It is said that we live in the information age. Unfortunately, we’re not vouchsafed any guarantees as to the veracity or accuracy of the information on offer. And, paraphrasing C. Northcote Parkinson, to make matters worse, information increases in volume to fill the means available for its transmission. It has always been so.
All forms of primitive communication over distance, from the bullroarer, known throughout the world, to African drums and Native American smoke signals, have one thing in common: lack of bandwidth. This means that any message that is to be transmitted must be both simple and important. Clearly, there is no point in a message being capable of more than one interpretation, so there is no room for subtlety, and complex messages are impossible. Everything must be direct and to the point. I leave the question of who adjudicates in matters of importance for the moment.
Now look what happens with the invention of the electric telegraph. First, it becomes possible, thanks to Morse code, to transmit messages that are precise in meaning; second, there is a huge increase in the speed and range of transmission. And both greater precision and faster transmission mean that more messages can be sent in a given time. It is inevitable that some messages will be less important than others, and as the technology spreads, it also becomes inevitable that some messages aren’t important at all, whatever criteria you choose to adopt.
As new means of message transmission have come on stream, the trend towards unimportance and/or irrelevance in messages has intensified exponentially and has now reached the point where it has become almost impossible to avoid being swamped by what can only be described as ‘noise’. Only a very small proportion of the messages being transmitted in the modern era have content that is useful.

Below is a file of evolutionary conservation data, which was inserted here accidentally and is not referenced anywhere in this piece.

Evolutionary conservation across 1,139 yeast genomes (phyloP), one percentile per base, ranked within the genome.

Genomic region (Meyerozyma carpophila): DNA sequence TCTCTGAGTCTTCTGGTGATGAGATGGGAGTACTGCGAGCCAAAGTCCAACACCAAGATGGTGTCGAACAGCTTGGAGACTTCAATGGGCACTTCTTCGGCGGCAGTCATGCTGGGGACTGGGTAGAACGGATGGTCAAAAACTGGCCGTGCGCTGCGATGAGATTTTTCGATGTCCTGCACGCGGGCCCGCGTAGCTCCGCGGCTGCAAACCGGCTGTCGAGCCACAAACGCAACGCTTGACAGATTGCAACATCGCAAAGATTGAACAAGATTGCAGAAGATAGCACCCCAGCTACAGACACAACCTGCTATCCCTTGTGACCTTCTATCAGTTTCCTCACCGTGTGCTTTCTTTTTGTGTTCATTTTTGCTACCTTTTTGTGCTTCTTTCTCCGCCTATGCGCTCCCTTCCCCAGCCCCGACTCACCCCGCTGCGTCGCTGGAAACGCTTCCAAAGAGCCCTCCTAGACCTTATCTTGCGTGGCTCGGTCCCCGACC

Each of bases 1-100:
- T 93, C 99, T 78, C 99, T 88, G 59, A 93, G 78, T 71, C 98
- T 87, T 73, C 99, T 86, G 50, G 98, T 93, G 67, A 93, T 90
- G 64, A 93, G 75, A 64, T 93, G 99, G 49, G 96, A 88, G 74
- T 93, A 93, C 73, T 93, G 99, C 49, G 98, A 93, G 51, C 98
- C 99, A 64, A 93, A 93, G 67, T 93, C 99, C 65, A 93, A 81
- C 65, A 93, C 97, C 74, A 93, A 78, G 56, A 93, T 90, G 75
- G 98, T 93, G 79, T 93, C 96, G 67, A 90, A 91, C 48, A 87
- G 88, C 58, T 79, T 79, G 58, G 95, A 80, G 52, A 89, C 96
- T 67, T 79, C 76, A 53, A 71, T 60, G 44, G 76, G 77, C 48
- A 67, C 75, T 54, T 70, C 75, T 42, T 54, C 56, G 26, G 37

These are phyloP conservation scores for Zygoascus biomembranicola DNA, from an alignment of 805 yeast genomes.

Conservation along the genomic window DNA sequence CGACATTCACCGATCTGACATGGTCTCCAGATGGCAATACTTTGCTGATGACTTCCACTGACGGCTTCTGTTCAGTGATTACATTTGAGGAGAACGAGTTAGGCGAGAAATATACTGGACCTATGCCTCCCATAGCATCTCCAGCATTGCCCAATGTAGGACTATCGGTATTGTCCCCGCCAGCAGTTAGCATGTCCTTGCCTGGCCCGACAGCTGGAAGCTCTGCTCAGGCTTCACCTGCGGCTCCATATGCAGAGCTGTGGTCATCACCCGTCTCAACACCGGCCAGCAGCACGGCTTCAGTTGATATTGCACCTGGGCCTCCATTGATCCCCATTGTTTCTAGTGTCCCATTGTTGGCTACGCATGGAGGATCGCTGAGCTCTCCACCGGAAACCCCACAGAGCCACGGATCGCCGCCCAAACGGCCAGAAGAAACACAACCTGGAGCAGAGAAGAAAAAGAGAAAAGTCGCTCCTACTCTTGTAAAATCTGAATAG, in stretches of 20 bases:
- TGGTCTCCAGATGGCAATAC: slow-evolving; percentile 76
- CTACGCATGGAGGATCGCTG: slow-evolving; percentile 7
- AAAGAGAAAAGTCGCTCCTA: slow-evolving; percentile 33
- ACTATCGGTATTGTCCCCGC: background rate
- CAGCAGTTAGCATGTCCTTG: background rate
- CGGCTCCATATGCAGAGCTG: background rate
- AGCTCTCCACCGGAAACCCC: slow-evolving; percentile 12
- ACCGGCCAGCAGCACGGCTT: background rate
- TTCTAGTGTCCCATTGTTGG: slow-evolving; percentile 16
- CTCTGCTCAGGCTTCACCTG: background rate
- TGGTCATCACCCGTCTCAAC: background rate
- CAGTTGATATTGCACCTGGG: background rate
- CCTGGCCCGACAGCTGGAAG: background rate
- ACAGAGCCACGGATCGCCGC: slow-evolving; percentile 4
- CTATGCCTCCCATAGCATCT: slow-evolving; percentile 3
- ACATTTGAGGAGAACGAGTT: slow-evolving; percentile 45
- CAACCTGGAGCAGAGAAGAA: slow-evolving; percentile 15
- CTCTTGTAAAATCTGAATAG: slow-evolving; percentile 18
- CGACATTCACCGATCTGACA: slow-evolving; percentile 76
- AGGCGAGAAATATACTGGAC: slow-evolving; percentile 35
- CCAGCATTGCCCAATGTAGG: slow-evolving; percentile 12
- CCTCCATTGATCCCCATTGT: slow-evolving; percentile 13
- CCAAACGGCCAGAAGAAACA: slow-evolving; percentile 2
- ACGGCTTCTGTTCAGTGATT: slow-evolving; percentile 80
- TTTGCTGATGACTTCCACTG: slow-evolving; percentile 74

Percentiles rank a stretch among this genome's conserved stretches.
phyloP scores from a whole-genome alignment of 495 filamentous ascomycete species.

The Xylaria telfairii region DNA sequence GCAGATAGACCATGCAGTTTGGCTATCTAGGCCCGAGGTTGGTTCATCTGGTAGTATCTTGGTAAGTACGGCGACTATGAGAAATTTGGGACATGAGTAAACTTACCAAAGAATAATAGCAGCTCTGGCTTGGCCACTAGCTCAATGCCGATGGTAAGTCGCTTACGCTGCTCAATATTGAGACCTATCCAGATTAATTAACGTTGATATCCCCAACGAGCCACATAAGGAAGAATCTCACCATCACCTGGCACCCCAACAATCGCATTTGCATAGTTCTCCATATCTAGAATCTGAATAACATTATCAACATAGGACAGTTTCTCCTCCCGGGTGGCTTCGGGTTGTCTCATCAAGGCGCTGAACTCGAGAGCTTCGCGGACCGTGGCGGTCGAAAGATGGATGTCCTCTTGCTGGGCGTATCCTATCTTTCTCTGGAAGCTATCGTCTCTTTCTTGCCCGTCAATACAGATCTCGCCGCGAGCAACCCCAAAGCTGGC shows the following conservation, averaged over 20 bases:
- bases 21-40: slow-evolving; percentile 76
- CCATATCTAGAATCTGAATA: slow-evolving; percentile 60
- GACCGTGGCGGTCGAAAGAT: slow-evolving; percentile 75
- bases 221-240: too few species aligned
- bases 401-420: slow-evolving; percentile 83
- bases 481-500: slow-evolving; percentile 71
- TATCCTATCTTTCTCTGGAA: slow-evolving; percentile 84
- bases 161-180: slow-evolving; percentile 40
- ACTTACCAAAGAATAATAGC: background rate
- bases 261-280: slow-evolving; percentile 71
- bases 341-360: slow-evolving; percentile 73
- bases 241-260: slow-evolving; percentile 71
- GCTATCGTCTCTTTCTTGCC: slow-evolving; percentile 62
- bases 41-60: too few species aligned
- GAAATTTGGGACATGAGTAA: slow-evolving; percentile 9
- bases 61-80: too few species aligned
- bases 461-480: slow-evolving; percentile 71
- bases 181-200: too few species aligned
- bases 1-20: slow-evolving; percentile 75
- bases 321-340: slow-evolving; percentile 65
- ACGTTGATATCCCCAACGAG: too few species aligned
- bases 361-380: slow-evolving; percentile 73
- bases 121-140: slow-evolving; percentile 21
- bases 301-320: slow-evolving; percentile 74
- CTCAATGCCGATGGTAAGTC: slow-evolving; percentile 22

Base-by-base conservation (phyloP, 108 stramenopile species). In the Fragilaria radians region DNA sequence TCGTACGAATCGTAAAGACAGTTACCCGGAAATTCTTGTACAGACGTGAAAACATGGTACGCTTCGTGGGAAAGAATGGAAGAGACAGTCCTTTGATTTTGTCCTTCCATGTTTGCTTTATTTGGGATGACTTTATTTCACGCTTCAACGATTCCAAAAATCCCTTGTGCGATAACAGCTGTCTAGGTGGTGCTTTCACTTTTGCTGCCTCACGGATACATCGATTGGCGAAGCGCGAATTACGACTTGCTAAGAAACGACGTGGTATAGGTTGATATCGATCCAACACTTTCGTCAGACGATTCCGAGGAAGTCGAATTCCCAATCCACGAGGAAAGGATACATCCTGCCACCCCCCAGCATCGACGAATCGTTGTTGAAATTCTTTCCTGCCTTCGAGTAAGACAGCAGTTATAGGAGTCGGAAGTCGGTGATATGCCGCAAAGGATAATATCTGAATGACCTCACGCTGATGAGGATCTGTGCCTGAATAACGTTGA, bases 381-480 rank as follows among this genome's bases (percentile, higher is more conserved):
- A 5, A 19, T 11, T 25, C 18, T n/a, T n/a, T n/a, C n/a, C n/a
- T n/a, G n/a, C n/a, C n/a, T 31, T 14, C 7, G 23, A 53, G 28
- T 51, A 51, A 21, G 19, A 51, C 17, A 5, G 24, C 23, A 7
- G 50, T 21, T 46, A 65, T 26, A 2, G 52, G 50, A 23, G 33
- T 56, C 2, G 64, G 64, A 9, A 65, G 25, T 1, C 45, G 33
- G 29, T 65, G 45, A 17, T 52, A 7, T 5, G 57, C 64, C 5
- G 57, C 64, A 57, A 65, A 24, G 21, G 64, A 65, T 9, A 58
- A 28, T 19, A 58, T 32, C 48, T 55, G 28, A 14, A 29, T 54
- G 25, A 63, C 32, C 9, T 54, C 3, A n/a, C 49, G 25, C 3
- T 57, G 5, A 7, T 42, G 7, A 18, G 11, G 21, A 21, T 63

What I will call the information pyramid succinctly describes the current state of play. At the base are the billions of messages that are ephemeral, irrelevant or simply pointless. The messages posted on social networking sites and published in celebrity gossip columns fall unequivocally into this category. The next step in the hierarchy can be described as ‘information’ and has this characteristic: that it is useful beyond mere amusement or titillation. However, if that information is used only once before being allowed to sink back into the background noise, then its potential may be wasted.
On the other hand, translating this information into ‘knowledge’ requires a level of intellectual engagement that has become ever more difficult to sustain in the modern climate of triviality and superficial discourse. It also requires the ability to discriminate between the merely useful and the genuinely important.
Attaining the apex of the pyramid, which can be described as ‘wisdom’, is a lonely endeavour that few will attempt and that requires a superhuman effort. And, in a bizarre reversal of definitions, the attainment of such wisdom is likely to be seen by those who cannot distinguish between noise and information as pointless and irrelevant. Unfortunately, wisdom is always denigrated by people who do not or cannot understand it. Clever people are invariably viewed with suspicion.